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Bolivia's interim president Jeanine Áñez promises new elections

  • Bolivia's interim president Jeanine Áñez promises new elections
    From Mexico, Morales has stayed defiant, tweeting that Áñez’s “self-proclamation” was an affront to constitutional government. “Bolivia is suffering an assault on the power of the people,” he wrote. Bolivia's interim president Jeanine Áñez promises new elections
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Ousted Evo Morales decries senate No 2’s ‘self-proclamation’

Bolivia’s new interim president has pledged to hold a new election as soon as possible and condemned “revenge” acts by disgruntled supporters of fallen leader Evo Morales who resigned after protests over a disputed vote.

The senate vice-president, Jeanine Áñez, 52, assumed the interim role late on Tuesday with a Bible in her hand after Morales took refuge in Mexico following the end of his 14-year socialist rule.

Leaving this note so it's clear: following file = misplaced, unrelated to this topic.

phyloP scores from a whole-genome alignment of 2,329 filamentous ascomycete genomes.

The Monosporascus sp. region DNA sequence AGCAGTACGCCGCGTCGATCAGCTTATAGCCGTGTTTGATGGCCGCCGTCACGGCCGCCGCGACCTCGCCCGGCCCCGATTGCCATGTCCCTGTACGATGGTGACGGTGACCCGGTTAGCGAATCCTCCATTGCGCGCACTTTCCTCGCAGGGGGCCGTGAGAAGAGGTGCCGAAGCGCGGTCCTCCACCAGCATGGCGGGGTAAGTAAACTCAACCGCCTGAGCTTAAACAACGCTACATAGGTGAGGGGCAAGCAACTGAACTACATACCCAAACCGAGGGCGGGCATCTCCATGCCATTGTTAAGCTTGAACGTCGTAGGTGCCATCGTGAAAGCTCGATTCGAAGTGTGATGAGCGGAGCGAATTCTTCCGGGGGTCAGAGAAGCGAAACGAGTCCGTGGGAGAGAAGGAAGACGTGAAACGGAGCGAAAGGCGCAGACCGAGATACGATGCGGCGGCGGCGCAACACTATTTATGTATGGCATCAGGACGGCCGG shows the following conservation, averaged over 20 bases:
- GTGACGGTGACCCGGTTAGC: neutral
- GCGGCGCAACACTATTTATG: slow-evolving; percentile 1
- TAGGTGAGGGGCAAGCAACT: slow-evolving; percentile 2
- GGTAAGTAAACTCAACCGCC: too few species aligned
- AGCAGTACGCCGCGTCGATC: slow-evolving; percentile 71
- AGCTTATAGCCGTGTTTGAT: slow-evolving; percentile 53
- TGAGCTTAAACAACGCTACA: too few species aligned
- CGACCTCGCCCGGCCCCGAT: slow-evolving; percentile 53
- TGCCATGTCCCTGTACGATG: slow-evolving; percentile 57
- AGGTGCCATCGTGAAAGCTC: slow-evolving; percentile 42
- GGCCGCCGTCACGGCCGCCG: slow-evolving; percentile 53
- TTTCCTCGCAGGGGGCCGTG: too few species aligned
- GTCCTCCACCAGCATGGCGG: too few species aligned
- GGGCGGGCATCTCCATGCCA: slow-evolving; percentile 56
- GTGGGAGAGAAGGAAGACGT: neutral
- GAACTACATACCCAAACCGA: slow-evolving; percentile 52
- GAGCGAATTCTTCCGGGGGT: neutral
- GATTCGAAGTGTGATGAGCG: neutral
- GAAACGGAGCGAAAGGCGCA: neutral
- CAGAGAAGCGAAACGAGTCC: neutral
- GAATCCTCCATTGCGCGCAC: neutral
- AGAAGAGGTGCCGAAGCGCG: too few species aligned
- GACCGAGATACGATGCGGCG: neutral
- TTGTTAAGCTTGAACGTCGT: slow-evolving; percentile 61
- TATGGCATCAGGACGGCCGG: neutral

“God bless you and allow us to be free and to hold transparent elections soon,” she tweeted on Wednesday in a message to the country’s young people.

Her arrival at the presidential palace faces an immediate challenge from lawmakers loyal to Morales who hold a majority in parliament and have threatened to hold a rival session to nullify her appointment.

After weeks of violent protests over alleged election rigging and then Morales’s resignation, the highland capital La Paz was calmer on Wednesday, though dozens of his supporters protested outside looking to block access to the palace.

In 48 hours of turmoil at the weekend, mutinous police joined marches, allies deserted Morales, the Organization of American States (OAS) declared his re-election was manipulated, and the military urged him to quit.

From Mexico, Morales has stayed defiant, tweeting that Áñez’s “self-proclamation” was an affront to constitutional government. “Bolivia is suffering an assault on the power of the people,” he wrote.

Supporters, including a teaching union, planned rallies for Morales, Bolivia’s first indigenous president who was beloved by the poor when he took power in 2006.

Opponents say pressure had built to a point of no return after increasing evidence of tampering with the October vote, and that Morales had gone against the will of the people by seeking a fourth term.